10 Tips for Social Media Breaks and a News Snooze

Written by Aislinn Pluta

For many, checking social media too frequently can be a downer. Research has linked social media use with depression and loneliness as well as lower overall well-being.

Constantly keeping up with the news may have similar mental health effects. A survey in 2017 found that 56% of adults say following the news causes them stress.

So how do you unplug? Here are 10 tips.

  1. Pay attention to how you feel after using social media or reading news. Do these activities tend to bring you down? It’s good to be aware of. How does your overall mood feel if you take a break for a while?

  2. Adjust notifications and settings. Turn off any notifications about new posts from friends, pages, or groups that post content that brings you down.

  3. Use website-blocking apps. Freedom or BlockSite, or StayFocused for Google Chrome, can help you to block news or social media except for certain hours of the day. For example, you could limit these sites and apps to just one hour a day around lunch or dinner. First thing in the morning and just before bed are good times to use a blocker.

  4. Use social media to connect not consume. Send messages, video call, or post positive content, rather than passively scroll through the newsfeed.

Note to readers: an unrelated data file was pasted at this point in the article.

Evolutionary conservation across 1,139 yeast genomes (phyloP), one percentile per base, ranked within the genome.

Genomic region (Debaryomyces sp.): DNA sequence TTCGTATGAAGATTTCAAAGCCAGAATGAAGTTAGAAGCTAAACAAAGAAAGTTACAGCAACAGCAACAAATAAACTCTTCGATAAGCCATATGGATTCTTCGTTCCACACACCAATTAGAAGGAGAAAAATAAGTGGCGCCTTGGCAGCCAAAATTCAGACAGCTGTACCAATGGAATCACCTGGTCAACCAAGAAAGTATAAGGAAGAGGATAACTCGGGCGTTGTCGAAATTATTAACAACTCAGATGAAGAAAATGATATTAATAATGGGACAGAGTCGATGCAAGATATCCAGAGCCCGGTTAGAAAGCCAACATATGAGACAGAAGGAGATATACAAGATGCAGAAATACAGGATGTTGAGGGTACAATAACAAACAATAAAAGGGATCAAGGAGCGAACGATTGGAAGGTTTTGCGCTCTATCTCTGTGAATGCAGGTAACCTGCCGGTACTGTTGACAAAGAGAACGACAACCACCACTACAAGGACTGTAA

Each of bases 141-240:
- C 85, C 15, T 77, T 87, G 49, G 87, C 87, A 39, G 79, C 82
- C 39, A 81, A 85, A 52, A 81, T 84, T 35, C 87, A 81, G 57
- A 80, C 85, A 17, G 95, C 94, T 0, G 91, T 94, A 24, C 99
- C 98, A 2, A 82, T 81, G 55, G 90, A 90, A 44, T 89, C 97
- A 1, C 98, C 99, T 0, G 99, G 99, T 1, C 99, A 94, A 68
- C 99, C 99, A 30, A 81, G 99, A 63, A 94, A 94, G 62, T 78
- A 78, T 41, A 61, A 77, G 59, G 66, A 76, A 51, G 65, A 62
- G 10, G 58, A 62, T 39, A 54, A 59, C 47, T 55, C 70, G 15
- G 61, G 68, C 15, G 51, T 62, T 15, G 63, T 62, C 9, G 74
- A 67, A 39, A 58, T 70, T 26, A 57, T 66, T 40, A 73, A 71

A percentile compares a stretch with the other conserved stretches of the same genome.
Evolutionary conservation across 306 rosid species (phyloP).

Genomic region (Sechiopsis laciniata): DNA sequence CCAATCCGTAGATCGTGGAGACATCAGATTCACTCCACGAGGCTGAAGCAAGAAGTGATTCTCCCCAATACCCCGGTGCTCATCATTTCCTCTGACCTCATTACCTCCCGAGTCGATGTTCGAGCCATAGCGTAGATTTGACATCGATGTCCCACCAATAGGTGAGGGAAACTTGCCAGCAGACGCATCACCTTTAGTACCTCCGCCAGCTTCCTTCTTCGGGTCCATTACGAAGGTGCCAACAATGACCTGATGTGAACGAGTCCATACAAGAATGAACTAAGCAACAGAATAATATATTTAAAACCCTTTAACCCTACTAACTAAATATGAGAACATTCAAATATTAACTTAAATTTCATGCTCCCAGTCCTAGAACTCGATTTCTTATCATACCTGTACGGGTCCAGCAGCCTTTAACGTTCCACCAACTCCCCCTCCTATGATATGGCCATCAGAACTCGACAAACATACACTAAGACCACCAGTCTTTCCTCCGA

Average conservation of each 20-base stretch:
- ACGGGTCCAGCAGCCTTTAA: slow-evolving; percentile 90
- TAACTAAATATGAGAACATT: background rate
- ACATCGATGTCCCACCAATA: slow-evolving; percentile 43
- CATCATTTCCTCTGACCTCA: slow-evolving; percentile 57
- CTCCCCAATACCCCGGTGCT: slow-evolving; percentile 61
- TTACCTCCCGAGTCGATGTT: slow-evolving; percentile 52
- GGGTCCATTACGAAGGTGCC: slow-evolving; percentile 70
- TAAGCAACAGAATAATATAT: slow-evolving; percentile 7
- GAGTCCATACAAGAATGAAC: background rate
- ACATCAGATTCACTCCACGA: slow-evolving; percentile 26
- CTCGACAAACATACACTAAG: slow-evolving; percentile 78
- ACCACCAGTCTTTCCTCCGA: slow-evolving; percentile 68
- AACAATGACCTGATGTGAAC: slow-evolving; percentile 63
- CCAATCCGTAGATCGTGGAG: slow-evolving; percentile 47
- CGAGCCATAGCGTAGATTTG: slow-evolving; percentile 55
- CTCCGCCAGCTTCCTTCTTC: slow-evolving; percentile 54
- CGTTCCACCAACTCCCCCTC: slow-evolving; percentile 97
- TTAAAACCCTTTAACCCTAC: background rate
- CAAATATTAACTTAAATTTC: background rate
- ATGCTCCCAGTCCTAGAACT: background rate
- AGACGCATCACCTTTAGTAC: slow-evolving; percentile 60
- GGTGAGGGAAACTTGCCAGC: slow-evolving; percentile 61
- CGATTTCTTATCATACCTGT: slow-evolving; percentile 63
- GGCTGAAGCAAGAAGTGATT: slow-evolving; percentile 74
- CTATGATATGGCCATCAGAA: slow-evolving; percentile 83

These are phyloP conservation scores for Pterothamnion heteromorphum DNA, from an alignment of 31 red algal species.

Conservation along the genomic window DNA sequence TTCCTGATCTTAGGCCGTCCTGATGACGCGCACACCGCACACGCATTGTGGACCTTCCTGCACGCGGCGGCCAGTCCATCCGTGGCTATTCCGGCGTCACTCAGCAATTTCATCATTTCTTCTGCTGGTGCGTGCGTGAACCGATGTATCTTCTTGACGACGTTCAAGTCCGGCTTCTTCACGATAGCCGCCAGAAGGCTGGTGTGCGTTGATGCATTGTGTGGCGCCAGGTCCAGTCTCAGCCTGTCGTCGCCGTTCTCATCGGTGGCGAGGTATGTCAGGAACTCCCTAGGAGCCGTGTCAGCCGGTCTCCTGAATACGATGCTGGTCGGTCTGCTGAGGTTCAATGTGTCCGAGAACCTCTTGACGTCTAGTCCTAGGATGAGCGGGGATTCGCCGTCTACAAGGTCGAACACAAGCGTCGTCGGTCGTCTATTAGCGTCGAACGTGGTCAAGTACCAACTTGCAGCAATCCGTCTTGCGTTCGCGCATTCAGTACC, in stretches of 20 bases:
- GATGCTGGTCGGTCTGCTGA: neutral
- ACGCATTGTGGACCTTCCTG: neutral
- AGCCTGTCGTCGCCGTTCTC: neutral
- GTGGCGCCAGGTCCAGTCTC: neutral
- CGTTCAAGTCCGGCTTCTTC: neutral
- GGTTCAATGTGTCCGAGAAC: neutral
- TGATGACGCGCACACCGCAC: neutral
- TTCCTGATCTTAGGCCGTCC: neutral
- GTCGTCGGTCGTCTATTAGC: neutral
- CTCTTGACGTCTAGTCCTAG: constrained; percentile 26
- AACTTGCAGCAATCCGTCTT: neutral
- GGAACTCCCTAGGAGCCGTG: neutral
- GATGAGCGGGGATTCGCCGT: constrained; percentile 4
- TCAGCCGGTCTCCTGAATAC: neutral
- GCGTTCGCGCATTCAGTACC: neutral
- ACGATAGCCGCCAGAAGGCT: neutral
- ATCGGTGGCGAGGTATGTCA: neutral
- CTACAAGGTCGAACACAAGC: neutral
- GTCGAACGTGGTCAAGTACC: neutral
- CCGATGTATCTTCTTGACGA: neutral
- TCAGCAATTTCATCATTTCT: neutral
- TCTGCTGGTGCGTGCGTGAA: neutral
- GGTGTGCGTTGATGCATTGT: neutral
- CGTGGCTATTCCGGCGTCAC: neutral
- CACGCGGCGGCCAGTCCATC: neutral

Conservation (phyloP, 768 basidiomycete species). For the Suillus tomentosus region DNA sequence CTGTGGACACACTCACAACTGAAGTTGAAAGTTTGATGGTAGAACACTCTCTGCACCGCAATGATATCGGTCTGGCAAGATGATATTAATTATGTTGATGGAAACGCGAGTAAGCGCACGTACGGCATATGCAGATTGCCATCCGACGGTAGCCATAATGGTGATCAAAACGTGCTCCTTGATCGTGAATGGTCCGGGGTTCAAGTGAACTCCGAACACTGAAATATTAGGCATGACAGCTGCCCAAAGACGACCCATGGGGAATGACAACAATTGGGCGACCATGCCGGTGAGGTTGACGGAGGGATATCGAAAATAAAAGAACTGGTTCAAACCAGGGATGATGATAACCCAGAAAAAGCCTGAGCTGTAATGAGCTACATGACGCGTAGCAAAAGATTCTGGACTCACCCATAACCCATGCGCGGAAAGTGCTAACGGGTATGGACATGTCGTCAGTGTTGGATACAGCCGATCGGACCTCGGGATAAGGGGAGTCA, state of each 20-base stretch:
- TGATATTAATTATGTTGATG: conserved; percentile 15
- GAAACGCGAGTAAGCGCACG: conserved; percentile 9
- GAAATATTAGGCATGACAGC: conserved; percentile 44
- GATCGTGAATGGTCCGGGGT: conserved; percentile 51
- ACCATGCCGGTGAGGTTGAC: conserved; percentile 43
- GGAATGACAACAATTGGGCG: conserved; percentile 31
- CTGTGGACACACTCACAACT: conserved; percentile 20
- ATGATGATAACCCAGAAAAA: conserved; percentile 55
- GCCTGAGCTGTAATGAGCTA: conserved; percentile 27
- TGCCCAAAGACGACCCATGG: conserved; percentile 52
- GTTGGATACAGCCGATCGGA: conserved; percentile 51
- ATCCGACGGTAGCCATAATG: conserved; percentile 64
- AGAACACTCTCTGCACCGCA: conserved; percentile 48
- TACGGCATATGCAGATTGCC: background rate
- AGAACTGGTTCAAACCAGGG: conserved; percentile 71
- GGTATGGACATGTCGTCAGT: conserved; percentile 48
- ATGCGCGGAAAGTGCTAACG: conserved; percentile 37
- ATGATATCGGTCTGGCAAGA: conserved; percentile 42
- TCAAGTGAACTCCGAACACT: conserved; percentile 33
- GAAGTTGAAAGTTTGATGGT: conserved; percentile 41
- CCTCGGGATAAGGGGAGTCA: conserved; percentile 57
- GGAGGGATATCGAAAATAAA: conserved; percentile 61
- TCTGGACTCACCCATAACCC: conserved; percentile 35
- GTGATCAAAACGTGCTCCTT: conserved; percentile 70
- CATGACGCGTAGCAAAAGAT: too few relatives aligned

5. Use post-it note reminders to limit time You can set these on your computer or phone as a visual reminder. You could also write down activities that would be better to do in that moment, like a satisfying stretch or a few deep breaths to help you shift your focus.

  6. Be mindful of envy and upward comparisons. Social media can paint a rosier-than-reality picture of others and lead to envy, but mindful comparisons can help you connect and increase gratitude.

  7. Be mindful of what YOU share Sharing inaccurate pieces of news can inadvertently spread fear. Focus on sharing reputable news sources or just things that are positive and uplifting.

  8. Consider de-activating a social media account You can de-activate your account without deleting it. Some people even make a practice of de-activating their accounts for the weekend.

  9. Ask a trustworthy friend to relay important news If you’d rather avoid the news altogether, this can be helpful strategy.

  10. Use only reliable sources to access news Every news source carries at least some risk of bias and misreported facts. For staying up to date on information related to COVID-19, use the CDC, the World Health Organization, and your local government authorities.

For more free, easy tools to de-stress, download UpLift on iOS, or if you don't have iOS, check out UpLift's free COVID-19 De-stress Care Package.

About the Author
Aislinn is UpLift's Content Director. She has a B.A. in Psychology and a Master's in Applied Positive Psychology, the scientific study of the factors that lead to a full and meaningful life.